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A researcher has created a small simulation in MATLAB, and we want to make it accessible to others. My plan is to take the simulation, clean up a few things, and turn it into a set of functions. Then, I plan to compile it into a C library and use SWIG to create a Python wrapper. At that point, I should be able to call the simulation from a small Django app. At least, I hope so.

Do I have the right plan? Has anyone else done something similar? Can you let me know if there are some serious pitfalls I'm not aware of at the moment?

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4 Answers 4

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I won't help much but I remember that I was able to wrap MATLAB simulation into DLL and then call it from Delphi app. It work really well.

Anyway: good luck!!!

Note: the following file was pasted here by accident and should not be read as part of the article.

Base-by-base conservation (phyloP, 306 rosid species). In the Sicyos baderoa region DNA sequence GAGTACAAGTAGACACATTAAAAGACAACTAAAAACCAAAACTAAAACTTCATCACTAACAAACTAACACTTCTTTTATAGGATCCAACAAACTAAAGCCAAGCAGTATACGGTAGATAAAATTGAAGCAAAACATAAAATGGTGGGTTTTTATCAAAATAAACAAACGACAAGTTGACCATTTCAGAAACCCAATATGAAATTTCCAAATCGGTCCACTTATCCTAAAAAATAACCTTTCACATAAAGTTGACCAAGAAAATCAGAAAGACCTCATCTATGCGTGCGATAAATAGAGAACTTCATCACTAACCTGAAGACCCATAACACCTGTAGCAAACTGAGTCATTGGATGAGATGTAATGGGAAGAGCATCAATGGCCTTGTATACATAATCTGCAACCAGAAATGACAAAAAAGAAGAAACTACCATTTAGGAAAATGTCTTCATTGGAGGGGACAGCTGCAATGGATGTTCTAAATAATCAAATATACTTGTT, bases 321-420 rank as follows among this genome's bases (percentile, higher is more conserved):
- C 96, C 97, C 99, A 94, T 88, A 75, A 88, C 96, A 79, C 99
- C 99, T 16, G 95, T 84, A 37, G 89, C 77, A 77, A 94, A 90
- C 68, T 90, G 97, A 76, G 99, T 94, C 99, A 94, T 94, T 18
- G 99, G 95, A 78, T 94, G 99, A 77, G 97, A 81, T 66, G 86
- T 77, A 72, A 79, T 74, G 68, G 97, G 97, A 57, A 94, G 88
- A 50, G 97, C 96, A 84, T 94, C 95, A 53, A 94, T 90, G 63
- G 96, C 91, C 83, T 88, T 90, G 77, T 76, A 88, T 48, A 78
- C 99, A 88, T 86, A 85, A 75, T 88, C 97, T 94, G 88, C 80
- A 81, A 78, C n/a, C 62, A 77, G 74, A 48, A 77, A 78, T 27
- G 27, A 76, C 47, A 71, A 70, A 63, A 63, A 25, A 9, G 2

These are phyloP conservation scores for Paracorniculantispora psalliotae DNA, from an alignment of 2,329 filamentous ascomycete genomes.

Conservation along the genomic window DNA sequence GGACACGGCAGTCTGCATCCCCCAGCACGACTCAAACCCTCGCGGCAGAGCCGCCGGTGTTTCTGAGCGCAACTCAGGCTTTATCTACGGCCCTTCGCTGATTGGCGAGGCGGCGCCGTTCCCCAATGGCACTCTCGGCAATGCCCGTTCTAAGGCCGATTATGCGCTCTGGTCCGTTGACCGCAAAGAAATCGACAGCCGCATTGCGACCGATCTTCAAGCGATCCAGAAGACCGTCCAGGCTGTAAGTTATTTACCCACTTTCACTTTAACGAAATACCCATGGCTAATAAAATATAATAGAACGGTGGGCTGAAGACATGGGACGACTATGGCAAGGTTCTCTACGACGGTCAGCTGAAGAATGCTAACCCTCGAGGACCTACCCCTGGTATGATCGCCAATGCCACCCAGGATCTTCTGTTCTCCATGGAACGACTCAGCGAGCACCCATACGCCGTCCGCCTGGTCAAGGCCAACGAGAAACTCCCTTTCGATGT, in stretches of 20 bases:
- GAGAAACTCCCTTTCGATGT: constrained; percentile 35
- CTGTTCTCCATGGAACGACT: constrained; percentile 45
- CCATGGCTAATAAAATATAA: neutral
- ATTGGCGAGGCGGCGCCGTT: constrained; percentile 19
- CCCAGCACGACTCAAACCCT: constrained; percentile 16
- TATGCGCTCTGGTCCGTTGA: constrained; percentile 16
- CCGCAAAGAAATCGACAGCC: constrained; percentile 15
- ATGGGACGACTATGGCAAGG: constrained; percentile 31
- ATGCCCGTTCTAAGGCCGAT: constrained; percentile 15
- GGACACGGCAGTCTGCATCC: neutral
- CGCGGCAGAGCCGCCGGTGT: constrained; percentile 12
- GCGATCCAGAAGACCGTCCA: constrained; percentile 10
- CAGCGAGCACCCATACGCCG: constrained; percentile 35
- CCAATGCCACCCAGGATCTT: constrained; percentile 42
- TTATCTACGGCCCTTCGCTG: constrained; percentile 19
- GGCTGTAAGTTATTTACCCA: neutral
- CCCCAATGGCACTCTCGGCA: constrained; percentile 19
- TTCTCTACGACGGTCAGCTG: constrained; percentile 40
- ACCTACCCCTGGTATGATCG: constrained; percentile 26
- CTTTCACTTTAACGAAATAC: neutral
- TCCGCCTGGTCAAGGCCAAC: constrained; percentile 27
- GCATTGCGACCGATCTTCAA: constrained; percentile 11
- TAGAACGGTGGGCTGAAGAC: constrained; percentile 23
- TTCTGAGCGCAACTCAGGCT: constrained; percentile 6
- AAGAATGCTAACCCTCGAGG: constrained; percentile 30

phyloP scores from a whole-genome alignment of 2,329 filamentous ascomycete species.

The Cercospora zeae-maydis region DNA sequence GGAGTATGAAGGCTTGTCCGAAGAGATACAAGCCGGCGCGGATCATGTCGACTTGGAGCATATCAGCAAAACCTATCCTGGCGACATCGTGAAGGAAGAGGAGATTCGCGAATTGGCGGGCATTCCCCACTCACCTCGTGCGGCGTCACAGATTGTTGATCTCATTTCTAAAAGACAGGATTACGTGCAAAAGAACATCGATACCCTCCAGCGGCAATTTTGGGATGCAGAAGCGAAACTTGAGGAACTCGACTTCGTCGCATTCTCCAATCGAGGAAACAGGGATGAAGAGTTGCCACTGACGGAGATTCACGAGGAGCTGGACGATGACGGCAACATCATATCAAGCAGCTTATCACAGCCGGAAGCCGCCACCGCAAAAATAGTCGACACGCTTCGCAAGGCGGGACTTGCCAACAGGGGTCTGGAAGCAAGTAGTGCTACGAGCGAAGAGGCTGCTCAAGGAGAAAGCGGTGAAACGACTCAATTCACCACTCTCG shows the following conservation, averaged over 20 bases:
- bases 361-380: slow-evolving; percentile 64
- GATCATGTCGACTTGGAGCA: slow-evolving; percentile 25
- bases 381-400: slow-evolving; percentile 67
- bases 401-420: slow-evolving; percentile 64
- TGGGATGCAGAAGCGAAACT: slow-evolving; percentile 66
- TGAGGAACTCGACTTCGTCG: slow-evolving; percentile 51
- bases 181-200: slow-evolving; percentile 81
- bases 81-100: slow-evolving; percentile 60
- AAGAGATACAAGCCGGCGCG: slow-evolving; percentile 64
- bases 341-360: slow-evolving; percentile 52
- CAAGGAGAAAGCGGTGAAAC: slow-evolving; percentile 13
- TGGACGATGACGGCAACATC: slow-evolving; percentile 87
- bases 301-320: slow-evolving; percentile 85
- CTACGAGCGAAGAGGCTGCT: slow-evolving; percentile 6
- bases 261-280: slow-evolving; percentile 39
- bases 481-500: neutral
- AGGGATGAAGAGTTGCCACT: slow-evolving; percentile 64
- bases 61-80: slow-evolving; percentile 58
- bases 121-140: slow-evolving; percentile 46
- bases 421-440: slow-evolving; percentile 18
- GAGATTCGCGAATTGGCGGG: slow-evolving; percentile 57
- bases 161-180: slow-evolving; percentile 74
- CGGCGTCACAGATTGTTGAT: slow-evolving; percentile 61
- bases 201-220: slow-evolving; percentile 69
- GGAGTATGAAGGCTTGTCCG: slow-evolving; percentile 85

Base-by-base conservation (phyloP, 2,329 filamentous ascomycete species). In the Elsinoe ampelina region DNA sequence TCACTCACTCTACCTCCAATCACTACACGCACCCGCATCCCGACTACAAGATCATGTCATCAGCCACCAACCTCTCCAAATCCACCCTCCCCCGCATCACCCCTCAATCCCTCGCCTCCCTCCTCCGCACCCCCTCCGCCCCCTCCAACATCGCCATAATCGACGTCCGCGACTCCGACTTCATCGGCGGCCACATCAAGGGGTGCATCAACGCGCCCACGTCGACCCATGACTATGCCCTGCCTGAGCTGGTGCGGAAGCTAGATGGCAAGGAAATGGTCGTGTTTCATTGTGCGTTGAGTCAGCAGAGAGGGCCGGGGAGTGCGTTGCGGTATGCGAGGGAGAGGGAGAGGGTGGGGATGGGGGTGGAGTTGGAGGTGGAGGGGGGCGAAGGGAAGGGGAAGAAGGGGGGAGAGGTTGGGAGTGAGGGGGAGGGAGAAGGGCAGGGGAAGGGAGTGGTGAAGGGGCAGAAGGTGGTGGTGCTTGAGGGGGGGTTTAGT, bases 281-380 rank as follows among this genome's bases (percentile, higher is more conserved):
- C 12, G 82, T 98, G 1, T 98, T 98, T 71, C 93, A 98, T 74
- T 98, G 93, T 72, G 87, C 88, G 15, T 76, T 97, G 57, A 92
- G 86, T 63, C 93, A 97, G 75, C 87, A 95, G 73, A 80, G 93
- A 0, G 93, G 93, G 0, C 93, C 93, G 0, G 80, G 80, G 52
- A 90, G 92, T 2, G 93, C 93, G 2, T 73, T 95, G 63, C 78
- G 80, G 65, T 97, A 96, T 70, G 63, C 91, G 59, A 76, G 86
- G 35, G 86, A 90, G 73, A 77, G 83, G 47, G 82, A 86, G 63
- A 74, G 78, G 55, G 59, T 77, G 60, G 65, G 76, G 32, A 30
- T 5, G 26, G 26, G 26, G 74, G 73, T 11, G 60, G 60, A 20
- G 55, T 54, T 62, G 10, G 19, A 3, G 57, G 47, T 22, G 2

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One thing to remember is that the Matlab compiler does not actually compile the Matlab code into native machine instructions. It simply wraps it into a standalone executable or a library with its own runtime engine that runs it. You would be able to run your code without Matlab installed, and you would be able to interface it with other languages, but it will still be interpreted Matlab code, so there would be no speedup.

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Perhaps try ctypes instead of SWIG. If it has been included as a part of Python 2.5, then it must be good :-)

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I'd also try ctypes first.

  1. Use the Matlab compiler to compile the code into C.
  2. Compile the C code into a DLL.
  3. Use ctypes to load and call code from this DLL

The hardest step is probably 1, but if you already know Matlab and have used the Matlab compiler, you should not have serious problems with it.

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